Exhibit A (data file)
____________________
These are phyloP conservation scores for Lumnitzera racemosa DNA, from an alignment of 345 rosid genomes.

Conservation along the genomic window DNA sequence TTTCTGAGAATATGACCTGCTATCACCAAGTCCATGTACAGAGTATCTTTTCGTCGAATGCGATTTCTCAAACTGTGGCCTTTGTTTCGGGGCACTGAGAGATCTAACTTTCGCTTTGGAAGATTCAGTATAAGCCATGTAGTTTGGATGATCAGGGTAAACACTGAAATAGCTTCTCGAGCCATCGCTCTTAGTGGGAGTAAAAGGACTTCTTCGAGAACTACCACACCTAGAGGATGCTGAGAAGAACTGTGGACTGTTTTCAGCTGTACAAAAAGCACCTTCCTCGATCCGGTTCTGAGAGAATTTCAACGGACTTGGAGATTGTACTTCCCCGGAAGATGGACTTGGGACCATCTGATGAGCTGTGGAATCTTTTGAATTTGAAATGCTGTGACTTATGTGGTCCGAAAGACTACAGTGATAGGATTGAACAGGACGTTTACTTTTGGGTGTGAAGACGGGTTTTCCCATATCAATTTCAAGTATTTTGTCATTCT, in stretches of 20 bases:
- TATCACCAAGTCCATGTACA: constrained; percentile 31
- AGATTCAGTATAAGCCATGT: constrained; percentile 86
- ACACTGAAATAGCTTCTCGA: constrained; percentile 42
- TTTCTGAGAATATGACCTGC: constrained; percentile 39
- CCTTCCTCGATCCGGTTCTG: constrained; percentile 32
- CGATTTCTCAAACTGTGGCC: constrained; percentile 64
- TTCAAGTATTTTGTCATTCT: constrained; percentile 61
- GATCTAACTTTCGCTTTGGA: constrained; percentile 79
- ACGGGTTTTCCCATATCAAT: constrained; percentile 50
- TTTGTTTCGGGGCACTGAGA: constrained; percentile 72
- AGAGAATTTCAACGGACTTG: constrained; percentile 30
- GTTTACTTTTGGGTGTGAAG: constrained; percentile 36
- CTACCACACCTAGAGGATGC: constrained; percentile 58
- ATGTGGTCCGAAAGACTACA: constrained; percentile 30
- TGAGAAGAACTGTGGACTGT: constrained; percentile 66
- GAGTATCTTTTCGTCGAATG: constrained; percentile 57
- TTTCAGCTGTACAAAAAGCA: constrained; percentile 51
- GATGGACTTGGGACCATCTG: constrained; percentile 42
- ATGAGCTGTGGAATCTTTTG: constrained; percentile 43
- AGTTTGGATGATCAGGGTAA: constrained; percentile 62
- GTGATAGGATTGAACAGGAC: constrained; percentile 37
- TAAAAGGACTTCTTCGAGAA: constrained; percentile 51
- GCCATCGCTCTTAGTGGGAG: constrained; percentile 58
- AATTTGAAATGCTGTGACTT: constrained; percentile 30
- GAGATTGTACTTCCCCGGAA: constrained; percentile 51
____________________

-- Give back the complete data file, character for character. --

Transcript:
These are phyloP conservation scores for Lumnitzera racemosa DNA, from an alignment of 345 rosid genomes.

Conservation along the genomic window DNA sequence TTTCTGAGAATATGACCTGCTATCACCAAGTCCATGTACAGAGTATCTTTTCGTCGAATGCGATTTCTCAAACTGTGGCCTTTGTTTCGGGGCACTGAGAGATCTAACTTTCGCTTTGGAAGATTCAGTATAAGCCATGTAGTTTGGATGATCAGGGTAAACACTGAAATAGCTTCTCGAGCCATCGCTCTTAGTGGGAGTAAAAGGACTTCTTCGAGAACTACCACACCTAGAGGATGCTGAGAAGAACTGTGGACTGTTTTCAGCTGTACAAAAAGCACCTTCCTCGATCCGGTTCTGAGAGAATTTCAACGGACTTGGAGATTGTACTTCCCCGGAAGATGGACTTGGGACCATCTGATGAGCTGTGGAATCTTTTGAATTTGAAATGCTGTGACTTATGTGGTCCGAAAGACTACAGTGATAGGATTGAACAGGACGTTTACTTTTGGGTGTGAAGACGGGTTTTCCCATATCAATTTCAAGTATTTTGTCATTCT, in stretches of 20 bases:
- TATCACCAAGTCCATGTACA: constrained; percentile 31
- AGATTCAGTATAAGCCATGT: constrained; percentile 86
- ACACTGAAATAGCTTCTCGA: constrained; percentile 42
- TTTCTGAGAATATGACCTGC: constrained; percentile 39
- CCTTCCTCGATCCGGTTCTG: constrained; percentile 32
- CGATTTCTCAAACTGTGGCC: constrained; percentile 64
- TTCAAGTATTTTGTCATTCT: constrained; percentile 61
- GATCTAACTTTCGCTTTGGA: constrained; percentile 79
- ACGGGTTTTCCCATATCAAT: constrained; percentile 50
- TTTGTTTCGGGGCACTGAGA: constrained; percentile 72
- AGAGAATTTCAACGGACTTG: constrained; percentile 30
- GTTTACTTTTGGGTGTGAAG: constrained; percentile 36
- CTACCACACCTAGAGGATGC: constrained; percentile 58
- ATGTGGTCCGAAAGACTACA: constrained; percentile 30
- TGAGAAGAACTGTGGACTGT: constrained; percentile 66
- GAGTATCTTTTCGTCGAATG: constrained; percentile 57
- TTTCAGCTGTACAAAAAGCA: constrained; percentile 51
- GATGGACTTGGGACCATCTG: constrained; percentile 42
- ATGAGCTGTGGAATCTTTTG: constrained; percentile 43
- AGTTTGGATGATCAGGGTAA: constrained; percentile 62
- GTGATAGGATTGAACAGGAC: constrained; percentile 37
- TAAAAGGACTTCTTCGAGAA: constrained; percentile 51
- GCCATCGCTCTTAGTGGGAG: constrained; percentile 58
- AATTTGAAATGCTGTGACTT: constrained; percentile 30
- GAGATTGTACTTCCCCGGAA: constrained; percentile 51